A Spiced-Up Classic Brings Hope to Haiti

A Spiced-Up Classic Brings Hope to Haiti

September 17, 2020 • by Jackie Brennan


A Spiced-Up Classic Brings Hope to Haiti

A Spiced-Up Classic Brings Hope to Haiti 1920 1080 Jackie Brennan

This article is part of our series on small companies with a big mission in five areas: women, kids, community, planet, and hope. Click here for more articles in the series.

If you live in a household that always has a jar of peanut butter handy, no matter how much you love it, you probably get to take this always-satisfying staple for granted.

3 jars of Lavi Spicy Peanut Butter, ranging from mild to hot

Not so in Haiti. In a country where 54% of the population lives below the poverty line and 22% of children are chronically malnourished, generations of families have subsisted on peanut-based foods both financially and nutritionally.

“Around the world, peanuts are known as a poor man’s crop, as they are a great source of cheap protein”

Unfortunately, Haiti’s peanut harvest has been on the decline for decades, exacerbating the twin cycles of poverty and malnutrition. But a local social enterprise has been working since 2014 to revamp the peanut farming industry across Haiti, bringing a better life to tens of thousands of people.

In a “nutshell,” that’s why Lavi Spicy Peanut Butter exists. But it’s worth cracking open this particular shell to fully appreciate how a simple choice like buying a different brand of peanut butter can begin to undo decades of despair.

Some Like It Hot

For most American households, the flavor profile of Lavi’s peanut butter will come as a surprise, initially. But the person behind the product, Sergeline Malvoisin René, says she based the recipe on the peanut butter she grew up with, made by her mother.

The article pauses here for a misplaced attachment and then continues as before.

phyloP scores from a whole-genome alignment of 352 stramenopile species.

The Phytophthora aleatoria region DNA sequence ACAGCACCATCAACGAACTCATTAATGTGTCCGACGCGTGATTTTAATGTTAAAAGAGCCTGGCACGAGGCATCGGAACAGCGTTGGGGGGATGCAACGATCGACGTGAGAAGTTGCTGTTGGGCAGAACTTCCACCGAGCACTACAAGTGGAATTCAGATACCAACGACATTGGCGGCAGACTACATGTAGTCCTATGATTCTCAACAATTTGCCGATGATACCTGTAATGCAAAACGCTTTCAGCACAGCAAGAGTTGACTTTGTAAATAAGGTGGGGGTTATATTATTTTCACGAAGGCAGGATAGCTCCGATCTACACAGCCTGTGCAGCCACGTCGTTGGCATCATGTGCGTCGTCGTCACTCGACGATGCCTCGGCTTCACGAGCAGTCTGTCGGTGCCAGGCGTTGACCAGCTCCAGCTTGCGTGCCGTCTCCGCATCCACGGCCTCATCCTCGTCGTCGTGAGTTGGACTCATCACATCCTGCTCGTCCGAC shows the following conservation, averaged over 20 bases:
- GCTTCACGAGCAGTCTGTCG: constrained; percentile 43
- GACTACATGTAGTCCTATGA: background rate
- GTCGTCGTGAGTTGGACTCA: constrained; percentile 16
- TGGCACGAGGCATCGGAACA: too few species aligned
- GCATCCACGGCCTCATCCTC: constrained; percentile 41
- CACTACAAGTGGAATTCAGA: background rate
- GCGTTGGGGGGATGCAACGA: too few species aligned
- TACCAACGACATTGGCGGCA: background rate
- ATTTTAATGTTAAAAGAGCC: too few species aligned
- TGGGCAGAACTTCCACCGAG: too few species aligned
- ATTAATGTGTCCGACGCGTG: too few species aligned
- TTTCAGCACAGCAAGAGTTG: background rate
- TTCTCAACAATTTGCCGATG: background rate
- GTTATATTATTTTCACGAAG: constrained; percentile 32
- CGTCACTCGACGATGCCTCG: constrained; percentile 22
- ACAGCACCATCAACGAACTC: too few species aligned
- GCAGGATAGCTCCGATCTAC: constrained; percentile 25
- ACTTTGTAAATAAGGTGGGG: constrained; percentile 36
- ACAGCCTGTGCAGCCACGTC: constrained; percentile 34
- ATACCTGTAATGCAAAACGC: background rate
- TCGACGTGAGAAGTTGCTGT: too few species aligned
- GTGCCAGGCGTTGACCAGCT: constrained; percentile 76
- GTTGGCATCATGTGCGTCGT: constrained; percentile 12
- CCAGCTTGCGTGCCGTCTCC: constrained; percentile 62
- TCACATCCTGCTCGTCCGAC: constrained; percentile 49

The secret is a touch of scotch bonnet peppers, or piman bouk in Haitian Creole.

“In Haiti everything is hot—the weather, the music that’s part of Carnival season and Rara celebrations,” says Sergeline. And while spicy peanut butter may not be the food item that most outsiders associate with Haitian cuisine, it’s as pervasive as the heat that suffuses everyday life. “We eat it alone or with bread, cassava and crackers, for breakfast, lunch, or a late snack,” Sergeline says.

Bringing Haitian peanut butter to American households was no small feat. As the commercial director for Acceso, an agricultural social enterprise group, Sergeline and her team have been working for years to empower local peanut farmers.

“Around the world, peanuts are known as a poor man’s crop, as they are a great source of cheap protein,” Sergeline says. “They also grow well in sandy, less fertile soils that don’t work well for other crops.”

In recent decades, however, peanut farming has become less and less viable in Haiti, due to a perfect storm of economic and environmental challenges

Quality control examination at Lavi Spicy Peanut Butter factory in Haiti

The economic dimension is familiar in many countries and communities where family farms struggle to remain profitable. Smallholder farms, the source of all peanut production in Haiti, are truly small. On average, they’re less than 1 hectare — about the size of a baseball field — and cultivation practices are typically dated and inefficient.

“Growing peanuts, farmers lack access to key inputs required to increase yields, formal training to increase their efficiency, and profitable markets to sell their products to,” Sergeline says. As a result, farmers are seeing their income decline, and many are giving up.

In a country where 60% of the population relies on farming for their livelihood — including the 35,000 Haitian households who get the lion’s share of their income within the domestic peanut sector — that’s a huge problem.

The environmental dimension compounds all of this with a complication far more specific to Haiti. It’s called aflatoxin contamination.